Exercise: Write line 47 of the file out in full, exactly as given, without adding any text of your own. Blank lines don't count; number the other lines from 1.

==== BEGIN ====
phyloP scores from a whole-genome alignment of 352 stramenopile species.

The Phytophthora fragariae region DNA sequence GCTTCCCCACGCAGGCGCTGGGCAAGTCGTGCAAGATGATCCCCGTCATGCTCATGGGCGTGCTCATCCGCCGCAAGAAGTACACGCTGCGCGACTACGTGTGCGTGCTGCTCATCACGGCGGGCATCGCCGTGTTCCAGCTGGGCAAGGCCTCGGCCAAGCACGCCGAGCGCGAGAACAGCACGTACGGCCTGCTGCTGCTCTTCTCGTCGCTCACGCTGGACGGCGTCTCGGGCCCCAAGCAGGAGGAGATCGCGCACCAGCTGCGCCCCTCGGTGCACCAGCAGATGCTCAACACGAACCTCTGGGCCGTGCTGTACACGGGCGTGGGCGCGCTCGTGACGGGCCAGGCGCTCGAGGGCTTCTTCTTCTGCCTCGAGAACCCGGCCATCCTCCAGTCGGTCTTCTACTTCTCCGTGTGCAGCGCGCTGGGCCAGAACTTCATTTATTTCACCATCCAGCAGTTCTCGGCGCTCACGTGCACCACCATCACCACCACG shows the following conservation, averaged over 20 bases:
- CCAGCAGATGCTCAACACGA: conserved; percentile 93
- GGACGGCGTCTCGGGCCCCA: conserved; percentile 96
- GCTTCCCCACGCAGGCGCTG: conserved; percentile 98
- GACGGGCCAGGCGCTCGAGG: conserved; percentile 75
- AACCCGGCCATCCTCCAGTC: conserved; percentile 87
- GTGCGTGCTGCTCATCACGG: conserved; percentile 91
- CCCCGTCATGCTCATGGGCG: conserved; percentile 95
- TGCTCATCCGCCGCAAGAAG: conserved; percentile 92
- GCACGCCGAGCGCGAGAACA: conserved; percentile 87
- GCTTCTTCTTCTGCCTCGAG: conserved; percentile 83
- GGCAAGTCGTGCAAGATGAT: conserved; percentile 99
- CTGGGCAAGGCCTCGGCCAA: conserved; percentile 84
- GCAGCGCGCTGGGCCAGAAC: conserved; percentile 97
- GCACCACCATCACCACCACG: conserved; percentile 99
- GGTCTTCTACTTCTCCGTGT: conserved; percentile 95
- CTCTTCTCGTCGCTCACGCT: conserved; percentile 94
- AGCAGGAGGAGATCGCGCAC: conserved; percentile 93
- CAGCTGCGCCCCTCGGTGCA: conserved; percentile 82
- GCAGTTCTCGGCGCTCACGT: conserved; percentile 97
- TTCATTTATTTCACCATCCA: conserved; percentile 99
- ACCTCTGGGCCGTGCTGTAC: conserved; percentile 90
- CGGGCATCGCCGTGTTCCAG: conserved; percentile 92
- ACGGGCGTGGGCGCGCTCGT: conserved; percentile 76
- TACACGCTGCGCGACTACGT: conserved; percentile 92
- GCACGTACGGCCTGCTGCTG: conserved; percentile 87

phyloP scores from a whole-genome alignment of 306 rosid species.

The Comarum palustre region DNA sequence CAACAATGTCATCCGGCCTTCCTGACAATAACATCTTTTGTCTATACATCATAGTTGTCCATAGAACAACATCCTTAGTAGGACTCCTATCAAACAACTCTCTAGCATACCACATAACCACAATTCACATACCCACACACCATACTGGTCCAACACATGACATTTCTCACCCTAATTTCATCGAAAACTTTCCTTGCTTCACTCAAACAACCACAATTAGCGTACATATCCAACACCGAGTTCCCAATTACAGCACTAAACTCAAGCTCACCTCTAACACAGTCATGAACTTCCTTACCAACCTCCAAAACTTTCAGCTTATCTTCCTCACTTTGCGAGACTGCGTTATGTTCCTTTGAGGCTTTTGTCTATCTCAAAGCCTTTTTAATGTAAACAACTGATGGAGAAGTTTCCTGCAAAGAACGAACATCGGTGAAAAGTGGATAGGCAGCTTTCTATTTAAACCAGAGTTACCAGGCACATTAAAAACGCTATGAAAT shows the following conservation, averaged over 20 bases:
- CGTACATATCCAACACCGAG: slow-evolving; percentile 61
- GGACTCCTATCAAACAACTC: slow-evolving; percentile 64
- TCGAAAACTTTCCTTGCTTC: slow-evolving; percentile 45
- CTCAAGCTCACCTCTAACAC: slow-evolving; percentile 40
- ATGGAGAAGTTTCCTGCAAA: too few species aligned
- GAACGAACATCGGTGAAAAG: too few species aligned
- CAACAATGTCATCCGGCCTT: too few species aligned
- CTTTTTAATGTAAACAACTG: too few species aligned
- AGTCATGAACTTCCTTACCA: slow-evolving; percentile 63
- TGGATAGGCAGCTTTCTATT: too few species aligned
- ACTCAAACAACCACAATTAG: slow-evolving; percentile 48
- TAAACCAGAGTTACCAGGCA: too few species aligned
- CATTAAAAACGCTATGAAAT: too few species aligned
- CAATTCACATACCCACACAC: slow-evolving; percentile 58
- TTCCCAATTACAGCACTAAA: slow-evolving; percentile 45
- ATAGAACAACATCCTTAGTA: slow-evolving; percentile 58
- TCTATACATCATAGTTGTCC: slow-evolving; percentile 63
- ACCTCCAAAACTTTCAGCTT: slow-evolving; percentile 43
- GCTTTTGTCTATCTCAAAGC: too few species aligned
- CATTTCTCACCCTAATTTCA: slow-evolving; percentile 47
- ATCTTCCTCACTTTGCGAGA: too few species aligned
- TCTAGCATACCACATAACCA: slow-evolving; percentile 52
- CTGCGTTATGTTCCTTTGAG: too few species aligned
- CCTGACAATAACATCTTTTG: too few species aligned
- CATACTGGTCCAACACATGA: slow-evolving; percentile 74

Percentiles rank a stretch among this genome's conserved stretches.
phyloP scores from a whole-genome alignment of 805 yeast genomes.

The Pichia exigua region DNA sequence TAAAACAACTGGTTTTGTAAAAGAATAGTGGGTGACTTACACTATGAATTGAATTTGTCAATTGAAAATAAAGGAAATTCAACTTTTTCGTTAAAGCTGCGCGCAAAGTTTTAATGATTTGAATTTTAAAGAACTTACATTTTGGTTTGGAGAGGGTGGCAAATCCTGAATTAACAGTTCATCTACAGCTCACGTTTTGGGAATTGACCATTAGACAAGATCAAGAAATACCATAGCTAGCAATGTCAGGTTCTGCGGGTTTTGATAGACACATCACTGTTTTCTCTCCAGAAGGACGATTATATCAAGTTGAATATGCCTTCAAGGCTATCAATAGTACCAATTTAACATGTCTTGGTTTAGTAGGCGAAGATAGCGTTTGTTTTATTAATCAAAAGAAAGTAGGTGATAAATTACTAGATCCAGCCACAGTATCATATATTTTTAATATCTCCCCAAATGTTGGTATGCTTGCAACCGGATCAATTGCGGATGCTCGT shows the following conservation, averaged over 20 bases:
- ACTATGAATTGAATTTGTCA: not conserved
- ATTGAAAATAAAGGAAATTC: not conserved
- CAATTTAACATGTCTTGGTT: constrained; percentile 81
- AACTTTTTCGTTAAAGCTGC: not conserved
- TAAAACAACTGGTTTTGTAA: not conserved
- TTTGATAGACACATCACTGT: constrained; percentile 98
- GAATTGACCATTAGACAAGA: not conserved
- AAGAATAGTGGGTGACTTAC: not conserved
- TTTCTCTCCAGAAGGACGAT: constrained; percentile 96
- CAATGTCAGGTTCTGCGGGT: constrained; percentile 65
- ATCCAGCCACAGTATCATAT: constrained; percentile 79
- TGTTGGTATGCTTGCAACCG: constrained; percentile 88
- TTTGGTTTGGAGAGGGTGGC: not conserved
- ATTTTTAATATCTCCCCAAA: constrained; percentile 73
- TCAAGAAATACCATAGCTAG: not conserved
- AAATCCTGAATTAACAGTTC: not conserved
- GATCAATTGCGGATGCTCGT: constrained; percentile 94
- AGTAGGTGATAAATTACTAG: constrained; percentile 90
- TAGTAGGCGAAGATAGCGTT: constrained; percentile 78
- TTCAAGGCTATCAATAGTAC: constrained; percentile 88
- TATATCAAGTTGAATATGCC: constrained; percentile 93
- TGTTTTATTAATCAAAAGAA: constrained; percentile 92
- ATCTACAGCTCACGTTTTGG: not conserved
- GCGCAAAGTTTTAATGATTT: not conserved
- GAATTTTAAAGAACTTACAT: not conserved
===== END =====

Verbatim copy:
- ACCTCCAAAACTTTCAGCTT: slow-evolving; percentile 43